It’s the end of Friendster as we know it

Had Friendster been the only social networking site today, and it would be end of the world as its tens of millions of users know it. But then the reality as Nikolai Galicia, Friendster and Money Online (Friendster’s Malaysian owner) country manager for the Philippines sees it is that “It’s a Facebook world”.

Indeed, Facebook quite simply out-innovated them all. Both Friendster and MySpace operated pretty much on two fundamental conceptual pillars: (1) serving as a platform for users to manage a network of connections (their “friends”) and (2) allowing users to maintain and customise (what became known as “pimping”) their personal profile pages. Users interacted with one another by writing “testimonials” on one another’s profile pages. Other forms of interactions were through an internal messaging system (like email except that it was done only among users) and message forums not too different from first-generation message boards like (except that they were hosted within the site itself). A final touch was provision of blogging platforms within MySpace and Friendster — again another instance of integrating already existing Web applications into their respective environments.

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Friendster and MySpace, as it turned out, were just next generation versions of the late, only with with the added feature of social network management and better content publication functionality.

Facebook, on the other hand, came to be organised around a truly groundbreaking innovation — the “newsfeed”. The newsfeed pulled updates from one’s network of “friends” into a simple one-dimensional chronologically-arranged stream of content (the feed). A user generates an “update” (which then went on to be broadcast across the newsfeeds of his or her “friends) whenever she does something on Facebook — upload new photos, add new friends, wrote on a friend’s “wall”, etc. What made the Facebook newsfeed so groundbreaking was that users (1) no longer had to visit their friends’ profiles individually to get updated on what they were doing and (2) could themselves push content out to their friends’ newfeeds simply by doing something that Facebook recognises as an “update”.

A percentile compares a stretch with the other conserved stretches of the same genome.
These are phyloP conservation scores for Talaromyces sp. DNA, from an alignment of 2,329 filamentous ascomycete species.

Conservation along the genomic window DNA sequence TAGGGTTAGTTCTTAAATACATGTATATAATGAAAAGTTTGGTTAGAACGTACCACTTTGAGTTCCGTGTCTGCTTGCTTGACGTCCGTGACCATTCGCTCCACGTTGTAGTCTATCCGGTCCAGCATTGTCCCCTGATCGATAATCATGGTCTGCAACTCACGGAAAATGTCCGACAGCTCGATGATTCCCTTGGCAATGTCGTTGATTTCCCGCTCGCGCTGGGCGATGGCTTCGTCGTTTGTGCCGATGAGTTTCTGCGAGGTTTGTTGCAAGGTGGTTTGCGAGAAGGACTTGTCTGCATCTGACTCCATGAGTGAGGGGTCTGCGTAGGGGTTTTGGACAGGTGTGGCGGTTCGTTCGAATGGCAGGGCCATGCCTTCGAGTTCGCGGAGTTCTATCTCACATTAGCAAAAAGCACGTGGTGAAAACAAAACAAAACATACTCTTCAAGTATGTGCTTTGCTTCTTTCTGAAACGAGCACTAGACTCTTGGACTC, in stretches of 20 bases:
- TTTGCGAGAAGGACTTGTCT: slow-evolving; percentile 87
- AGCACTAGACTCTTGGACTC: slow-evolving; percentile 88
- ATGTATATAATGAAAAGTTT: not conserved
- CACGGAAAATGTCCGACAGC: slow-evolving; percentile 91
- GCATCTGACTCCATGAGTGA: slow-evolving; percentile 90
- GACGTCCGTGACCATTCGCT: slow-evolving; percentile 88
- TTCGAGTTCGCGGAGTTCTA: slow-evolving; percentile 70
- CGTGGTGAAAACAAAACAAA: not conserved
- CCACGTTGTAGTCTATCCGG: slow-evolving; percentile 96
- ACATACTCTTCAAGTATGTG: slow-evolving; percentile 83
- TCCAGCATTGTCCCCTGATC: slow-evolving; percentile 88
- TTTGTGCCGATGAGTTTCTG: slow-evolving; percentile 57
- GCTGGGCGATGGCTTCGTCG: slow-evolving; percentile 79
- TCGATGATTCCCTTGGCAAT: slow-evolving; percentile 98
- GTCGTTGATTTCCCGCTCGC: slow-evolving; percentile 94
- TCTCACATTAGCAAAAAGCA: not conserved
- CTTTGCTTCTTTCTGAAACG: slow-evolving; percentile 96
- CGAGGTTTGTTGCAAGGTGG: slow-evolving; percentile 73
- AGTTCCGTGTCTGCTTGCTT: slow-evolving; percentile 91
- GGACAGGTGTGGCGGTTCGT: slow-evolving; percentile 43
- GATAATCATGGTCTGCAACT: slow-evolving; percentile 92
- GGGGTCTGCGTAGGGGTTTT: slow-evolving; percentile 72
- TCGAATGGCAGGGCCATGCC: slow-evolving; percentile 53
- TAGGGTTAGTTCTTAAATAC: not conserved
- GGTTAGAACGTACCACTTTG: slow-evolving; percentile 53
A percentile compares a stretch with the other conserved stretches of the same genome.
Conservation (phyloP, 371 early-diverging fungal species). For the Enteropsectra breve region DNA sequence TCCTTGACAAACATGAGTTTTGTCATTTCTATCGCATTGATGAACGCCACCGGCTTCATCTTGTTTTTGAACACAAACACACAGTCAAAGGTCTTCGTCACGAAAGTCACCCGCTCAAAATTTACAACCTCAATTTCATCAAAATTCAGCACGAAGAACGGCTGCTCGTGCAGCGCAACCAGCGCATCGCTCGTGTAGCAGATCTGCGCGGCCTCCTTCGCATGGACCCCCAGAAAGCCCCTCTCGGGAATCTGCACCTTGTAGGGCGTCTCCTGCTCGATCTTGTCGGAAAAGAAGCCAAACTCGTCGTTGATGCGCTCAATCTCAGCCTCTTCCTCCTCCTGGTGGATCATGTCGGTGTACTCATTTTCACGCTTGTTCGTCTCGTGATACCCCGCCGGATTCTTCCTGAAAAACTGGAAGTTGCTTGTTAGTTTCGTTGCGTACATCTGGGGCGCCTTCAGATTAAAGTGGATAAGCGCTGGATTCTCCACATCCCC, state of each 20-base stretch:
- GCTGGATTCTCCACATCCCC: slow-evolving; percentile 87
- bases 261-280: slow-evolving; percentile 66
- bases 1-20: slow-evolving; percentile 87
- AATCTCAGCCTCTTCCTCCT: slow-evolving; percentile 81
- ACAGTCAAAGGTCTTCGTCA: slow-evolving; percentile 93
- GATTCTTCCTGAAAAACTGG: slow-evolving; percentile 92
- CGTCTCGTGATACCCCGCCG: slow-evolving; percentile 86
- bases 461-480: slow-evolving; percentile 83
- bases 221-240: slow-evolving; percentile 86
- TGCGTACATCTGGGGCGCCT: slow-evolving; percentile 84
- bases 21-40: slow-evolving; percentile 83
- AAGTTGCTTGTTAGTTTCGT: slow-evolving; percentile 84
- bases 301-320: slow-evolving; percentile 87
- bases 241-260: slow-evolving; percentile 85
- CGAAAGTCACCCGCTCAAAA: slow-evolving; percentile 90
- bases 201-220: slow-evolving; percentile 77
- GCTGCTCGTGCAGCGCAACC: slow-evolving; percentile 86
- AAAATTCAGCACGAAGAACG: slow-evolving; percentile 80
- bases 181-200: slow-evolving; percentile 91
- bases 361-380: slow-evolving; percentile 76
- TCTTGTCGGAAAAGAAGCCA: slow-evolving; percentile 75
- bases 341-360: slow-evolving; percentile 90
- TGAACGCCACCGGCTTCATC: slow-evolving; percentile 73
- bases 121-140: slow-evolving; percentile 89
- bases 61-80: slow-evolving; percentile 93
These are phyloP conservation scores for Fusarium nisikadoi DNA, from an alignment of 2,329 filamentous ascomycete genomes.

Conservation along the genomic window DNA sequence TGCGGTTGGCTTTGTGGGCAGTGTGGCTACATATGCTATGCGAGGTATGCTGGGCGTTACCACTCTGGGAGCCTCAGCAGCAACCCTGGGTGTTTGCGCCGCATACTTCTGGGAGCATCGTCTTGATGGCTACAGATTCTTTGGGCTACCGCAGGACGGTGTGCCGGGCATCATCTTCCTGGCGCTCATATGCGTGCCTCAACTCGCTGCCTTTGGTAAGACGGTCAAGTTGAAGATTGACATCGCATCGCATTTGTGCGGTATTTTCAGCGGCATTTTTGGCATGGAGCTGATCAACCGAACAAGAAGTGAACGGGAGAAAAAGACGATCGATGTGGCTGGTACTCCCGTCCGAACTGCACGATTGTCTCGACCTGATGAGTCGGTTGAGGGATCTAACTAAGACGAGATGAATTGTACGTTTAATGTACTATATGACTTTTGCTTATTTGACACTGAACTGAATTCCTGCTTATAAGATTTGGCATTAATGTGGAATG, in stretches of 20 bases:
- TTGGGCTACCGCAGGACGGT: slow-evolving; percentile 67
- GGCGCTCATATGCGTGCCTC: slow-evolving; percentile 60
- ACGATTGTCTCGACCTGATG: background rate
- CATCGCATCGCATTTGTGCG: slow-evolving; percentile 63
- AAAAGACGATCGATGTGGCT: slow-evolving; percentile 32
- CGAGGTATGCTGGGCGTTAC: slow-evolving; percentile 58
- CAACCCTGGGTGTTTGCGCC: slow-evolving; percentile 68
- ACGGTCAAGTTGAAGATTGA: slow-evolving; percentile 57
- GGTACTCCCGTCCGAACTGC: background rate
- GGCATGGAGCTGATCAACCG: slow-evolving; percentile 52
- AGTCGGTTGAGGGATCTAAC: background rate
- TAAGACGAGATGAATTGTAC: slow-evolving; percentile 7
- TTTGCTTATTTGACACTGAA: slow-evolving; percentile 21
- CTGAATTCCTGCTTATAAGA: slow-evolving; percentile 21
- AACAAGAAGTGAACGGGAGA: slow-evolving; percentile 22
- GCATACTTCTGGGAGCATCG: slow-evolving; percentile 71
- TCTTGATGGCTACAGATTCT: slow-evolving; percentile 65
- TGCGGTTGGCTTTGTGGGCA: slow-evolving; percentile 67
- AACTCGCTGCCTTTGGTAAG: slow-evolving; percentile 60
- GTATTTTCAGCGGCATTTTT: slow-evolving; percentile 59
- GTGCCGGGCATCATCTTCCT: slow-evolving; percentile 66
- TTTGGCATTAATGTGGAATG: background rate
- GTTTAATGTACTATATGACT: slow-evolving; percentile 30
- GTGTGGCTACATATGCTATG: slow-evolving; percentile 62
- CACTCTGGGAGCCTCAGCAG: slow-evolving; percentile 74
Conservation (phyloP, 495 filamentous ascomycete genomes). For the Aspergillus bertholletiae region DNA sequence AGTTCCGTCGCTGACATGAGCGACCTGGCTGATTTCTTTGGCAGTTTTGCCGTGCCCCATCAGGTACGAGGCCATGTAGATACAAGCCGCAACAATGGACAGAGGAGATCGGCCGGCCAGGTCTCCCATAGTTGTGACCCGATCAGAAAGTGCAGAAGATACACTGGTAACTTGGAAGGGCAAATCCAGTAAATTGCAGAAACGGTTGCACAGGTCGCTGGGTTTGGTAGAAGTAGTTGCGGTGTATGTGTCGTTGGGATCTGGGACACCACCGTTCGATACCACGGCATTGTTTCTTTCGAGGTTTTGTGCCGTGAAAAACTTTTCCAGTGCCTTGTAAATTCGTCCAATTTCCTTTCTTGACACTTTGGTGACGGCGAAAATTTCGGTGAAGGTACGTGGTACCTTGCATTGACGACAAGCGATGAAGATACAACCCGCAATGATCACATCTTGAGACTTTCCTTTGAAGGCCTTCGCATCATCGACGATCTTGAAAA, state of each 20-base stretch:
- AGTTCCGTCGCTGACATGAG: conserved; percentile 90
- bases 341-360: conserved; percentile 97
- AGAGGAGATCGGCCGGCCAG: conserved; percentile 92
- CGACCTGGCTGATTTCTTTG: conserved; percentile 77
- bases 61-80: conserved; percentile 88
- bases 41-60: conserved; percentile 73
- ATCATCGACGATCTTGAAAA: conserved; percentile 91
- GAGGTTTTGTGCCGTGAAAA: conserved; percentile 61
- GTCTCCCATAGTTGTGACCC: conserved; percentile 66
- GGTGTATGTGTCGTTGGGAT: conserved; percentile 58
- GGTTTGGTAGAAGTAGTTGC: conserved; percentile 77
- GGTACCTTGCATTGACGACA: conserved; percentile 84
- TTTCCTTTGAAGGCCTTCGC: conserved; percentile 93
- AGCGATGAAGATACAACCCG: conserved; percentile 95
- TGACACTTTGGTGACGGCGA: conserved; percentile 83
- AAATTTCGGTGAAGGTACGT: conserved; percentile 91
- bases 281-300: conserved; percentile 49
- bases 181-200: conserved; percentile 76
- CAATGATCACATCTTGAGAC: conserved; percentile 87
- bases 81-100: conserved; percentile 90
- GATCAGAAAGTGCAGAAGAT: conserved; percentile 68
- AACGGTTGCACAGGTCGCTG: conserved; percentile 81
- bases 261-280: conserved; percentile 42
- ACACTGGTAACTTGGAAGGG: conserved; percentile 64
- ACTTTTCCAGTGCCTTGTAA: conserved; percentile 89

Subsequent improvements on the newsfeed concept allowed users to do other things that updated their friends’ newsfeeds. Posting links to websites and web pages they happen to find interesting on their walls also became an “update”. The action results in the link to the posted site also published on people’s newsfeeds. The content was, in effect, shared across the user’s network of “friends”. Facebook then became the next big platform where content could go viral, pretty much replacing email (where chain letters and interesting content used to be forwarded) as the primary application for propagating memes across cyberspace.

The rest is history. A new cyber world order — the “Facebook world” — was created.

Friendster and MySpace eventually followed suit and came up with their own versions of Facebook’s innovation. But by then it was too late.

3 Replies to “It’s the end of Friendster as we know it”

  1. Ako ang dahilan kaya nawala ang Friendster jejeje. Facebook, you are next. Dudumugin din natin yan at iba-baduyize para mawala din. Sulong Pinoy!

  2. CyberSpace Tecnology will innovate and improve, as we improve as Human Species…we have to use the Technology: for good, for social change, and to inform others…
    It is a double-edge sword…it can be used for evil…or for good…It is our choices…

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